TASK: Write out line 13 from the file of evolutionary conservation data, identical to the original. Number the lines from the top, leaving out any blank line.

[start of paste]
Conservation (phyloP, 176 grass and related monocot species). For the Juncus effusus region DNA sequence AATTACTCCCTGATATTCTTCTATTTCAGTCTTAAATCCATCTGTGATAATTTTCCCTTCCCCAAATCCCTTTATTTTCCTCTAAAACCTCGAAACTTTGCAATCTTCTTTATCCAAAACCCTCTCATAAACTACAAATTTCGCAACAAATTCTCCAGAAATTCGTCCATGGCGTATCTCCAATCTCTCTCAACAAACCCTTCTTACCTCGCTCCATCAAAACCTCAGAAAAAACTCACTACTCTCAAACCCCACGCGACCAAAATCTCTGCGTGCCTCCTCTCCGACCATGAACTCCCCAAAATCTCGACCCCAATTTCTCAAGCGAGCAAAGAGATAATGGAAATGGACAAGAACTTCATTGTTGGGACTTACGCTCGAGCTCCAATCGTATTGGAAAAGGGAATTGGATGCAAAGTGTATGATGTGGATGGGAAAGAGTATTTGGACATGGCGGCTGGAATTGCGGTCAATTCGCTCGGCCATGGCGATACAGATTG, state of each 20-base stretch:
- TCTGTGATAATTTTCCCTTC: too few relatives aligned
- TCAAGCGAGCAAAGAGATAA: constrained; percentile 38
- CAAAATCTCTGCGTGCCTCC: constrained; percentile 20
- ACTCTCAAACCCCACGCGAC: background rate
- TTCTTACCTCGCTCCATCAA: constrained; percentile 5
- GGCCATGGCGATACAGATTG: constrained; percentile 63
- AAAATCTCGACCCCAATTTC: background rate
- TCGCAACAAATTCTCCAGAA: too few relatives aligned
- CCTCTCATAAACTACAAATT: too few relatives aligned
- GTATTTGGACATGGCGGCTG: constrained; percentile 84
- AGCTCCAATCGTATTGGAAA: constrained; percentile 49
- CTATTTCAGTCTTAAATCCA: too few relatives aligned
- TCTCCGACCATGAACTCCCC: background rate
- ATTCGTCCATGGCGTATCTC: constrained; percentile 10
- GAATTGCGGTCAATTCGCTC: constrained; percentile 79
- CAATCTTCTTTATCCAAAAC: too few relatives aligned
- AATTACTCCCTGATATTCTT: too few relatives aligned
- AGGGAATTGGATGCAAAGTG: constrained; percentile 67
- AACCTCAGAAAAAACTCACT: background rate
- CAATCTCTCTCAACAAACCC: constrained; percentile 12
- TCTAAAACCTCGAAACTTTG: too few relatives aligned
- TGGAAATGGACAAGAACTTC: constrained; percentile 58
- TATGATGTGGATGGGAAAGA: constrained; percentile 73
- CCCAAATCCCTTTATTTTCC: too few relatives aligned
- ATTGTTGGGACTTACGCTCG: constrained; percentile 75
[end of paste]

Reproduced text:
- CTATTTCAGTCTTAAATCCA: too few relatives aligned